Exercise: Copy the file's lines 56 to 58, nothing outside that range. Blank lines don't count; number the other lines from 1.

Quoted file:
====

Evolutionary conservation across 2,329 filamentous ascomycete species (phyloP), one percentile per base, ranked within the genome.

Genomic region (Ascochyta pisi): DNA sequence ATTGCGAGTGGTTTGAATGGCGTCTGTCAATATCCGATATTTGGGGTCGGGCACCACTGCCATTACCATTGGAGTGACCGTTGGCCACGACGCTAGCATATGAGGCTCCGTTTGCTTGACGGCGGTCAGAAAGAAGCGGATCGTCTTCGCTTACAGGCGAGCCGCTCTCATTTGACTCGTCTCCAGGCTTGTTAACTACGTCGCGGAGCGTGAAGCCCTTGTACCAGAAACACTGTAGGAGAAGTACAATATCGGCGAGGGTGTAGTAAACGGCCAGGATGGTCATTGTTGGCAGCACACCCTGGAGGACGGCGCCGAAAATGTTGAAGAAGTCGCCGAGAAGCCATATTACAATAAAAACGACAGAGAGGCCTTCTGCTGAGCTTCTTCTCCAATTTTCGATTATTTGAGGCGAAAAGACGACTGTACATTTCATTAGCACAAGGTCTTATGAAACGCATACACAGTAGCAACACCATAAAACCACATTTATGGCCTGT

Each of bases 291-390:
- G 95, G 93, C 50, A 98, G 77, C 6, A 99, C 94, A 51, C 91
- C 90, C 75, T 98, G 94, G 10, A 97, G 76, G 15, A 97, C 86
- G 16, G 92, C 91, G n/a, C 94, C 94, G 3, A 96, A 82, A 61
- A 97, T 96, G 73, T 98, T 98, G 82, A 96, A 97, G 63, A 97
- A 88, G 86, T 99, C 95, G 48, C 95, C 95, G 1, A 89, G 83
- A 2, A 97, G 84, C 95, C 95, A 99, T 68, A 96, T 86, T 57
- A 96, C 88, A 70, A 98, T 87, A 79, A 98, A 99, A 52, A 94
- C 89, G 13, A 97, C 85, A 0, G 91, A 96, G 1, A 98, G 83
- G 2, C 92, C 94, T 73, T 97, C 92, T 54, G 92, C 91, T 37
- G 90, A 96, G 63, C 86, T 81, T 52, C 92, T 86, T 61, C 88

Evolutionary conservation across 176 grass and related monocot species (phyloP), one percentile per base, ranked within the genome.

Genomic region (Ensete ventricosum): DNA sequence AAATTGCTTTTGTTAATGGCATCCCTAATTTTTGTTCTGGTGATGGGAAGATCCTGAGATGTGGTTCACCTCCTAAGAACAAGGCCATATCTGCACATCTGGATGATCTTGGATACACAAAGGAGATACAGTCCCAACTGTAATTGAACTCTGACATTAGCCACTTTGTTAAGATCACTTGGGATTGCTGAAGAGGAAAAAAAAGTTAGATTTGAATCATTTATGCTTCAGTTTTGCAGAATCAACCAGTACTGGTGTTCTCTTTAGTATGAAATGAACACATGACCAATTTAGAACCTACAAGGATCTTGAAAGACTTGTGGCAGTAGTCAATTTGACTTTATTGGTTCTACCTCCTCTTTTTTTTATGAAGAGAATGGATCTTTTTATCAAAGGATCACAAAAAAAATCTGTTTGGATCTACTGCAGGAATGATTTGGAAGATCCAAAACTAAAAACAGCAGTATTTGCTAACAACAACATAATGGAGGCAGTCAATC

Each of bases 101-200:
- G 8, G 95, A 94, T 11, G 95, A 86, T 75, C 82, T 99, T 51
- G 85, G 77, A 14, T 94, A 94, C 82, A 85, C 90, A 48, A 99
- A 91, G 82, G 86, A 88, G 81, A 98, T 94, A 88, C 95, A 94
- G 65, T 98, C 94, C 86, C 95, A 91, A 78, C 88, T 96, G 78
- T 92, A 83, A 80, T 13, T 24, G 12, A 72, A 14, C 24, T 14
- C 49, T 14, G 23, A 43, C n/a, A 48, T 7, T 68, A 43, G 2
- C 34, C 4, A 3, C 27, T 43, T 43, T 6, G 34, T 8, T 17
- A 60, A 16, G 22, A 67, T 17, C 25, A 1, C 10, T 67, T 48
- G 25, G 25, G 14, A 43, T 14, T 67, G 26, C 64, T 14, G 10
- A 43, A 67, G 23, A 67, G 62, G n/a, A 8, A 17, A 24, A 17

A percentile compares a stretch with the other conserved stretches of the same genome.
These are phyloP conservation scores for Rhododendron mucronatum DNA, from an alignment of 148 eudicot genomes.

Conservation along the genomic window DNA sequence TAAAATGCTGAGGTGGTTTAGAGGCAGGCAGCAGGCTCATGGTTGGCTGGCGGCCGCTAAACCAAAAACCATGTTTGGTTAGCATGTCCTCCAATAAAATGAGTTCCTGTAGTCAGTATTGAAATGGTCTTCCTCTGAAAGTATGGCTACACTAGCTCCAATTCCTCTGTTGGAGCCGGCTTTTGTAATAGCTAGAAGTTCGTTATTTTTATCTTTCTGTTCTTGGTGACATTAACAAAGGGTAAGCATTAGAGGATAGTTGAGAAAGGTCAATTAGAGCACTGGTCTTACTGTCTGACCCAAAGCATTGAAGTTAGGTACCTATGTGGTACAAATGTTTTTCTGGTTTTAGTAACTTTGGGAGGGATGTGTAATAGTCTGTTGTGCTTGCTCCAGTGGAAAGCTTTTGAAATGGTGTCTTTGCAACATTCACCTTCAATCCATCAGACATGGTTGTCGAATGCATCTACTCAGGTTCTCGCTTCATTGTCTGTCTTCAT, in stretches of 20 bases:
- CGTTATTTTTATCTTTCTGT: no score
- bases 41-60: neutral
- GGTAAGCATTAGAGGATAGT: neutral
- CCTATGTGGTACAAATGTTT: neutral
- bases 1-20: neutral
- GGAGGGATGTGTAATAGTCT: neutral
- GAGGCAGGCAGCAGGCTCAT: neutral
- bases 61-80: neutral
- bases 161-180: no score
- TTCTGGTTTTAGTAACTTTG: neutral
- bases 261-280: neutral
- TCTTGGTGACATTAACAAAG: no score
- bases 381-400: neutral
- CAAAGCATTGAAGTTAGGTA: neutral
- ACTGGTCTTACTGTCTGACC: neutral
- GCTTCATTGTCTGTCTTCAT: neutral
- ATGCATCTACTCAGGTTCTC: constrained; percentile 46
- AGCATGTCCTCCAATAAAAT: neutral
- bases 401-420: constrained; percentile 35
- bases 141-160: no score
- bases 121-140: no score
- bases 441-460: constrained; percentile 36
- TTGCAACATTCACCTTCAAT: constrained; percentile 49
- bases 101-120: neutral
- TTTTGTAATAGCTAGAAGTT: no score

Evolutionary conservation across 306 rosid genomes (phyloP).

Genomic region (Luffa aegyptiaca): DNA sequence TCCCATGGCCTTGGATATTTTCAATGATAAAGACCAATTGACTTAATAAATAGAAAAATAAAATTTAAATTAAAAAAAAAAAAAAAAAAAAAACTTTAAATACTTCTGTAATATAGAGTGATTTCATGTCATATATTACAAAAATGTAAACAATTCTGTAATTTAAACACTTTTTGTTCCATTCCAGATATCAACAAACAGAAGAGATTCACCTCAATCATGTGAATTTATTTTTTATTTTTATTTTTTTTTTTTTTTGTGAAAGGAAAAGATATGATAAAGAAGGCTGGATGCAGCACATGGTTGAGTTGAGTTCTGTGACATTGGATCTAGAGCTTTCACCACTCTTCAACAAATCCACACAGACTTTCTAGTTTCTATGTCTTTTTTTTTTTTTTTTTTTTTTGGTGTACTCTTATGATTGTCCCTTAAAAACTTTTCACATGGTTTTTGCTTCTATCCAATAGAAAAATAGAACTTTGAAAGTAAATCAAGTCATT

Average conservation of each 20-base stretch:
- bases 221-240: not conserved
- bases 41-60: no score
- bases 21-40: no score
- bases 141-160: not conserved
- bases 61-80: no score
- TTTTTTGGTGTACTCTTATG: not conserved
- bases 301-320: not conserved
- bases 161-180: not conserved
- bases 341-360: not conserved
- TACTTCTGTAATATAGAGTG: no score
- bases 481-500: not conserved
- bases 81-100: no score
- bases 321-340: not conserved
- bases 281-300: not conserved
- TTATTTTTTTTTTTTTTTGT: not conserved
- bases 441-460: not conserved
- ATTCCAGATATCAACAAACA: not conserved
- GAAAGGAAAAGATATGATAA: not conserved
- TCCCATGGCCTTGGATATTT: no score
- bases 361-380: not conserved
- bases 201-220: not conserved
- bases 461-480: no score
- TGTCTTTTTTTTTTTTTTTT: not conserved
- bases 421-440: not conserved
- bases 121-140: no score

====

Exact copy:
Genomic region (Luffa aegyptiaca): DNA sequence TCCCATGGCCTTGGATATTTTCAATGATAAAGACCAATTGACTTAATAAATAGAAAAATAAAATTTAAATTAAAAAAAAAAAAAAAAAAAAAACTTTAAATACTTCTGTAATATAGAGTGATTTCATGTCATATATTACAAAAATGTAAACAATTCTGTAATTTAAACACTTTTTGTTCCATTCCAGATATCAACAAACAGAAGAGATTCACCTCAATCATGTGAATTTATTTTTTATTTTTATTTTTTTTTTTTTTTGTGAAAGGAAAAGATATGATAAAGAAGGCTGGATGCAGCACATGGTTGAGTTGAGTTCTGTGACATTGGATCTAGAGCTTTCACCACTCTTCAACAAATCCACACAGACTTTCTAGTTTCTATGTCTTTTTTTTTTTTTTTTTTTTTTGGTGTACTCTTATGATTGTCCCTTAAAAACTTTTCACATGGTTTTTGCTTCTATCCAATAGAAAAATAGAACTTTGAAAGTAAATCAAGTCATT

Average conservation of each 20-base stretch:
- bases 221-240: not conserved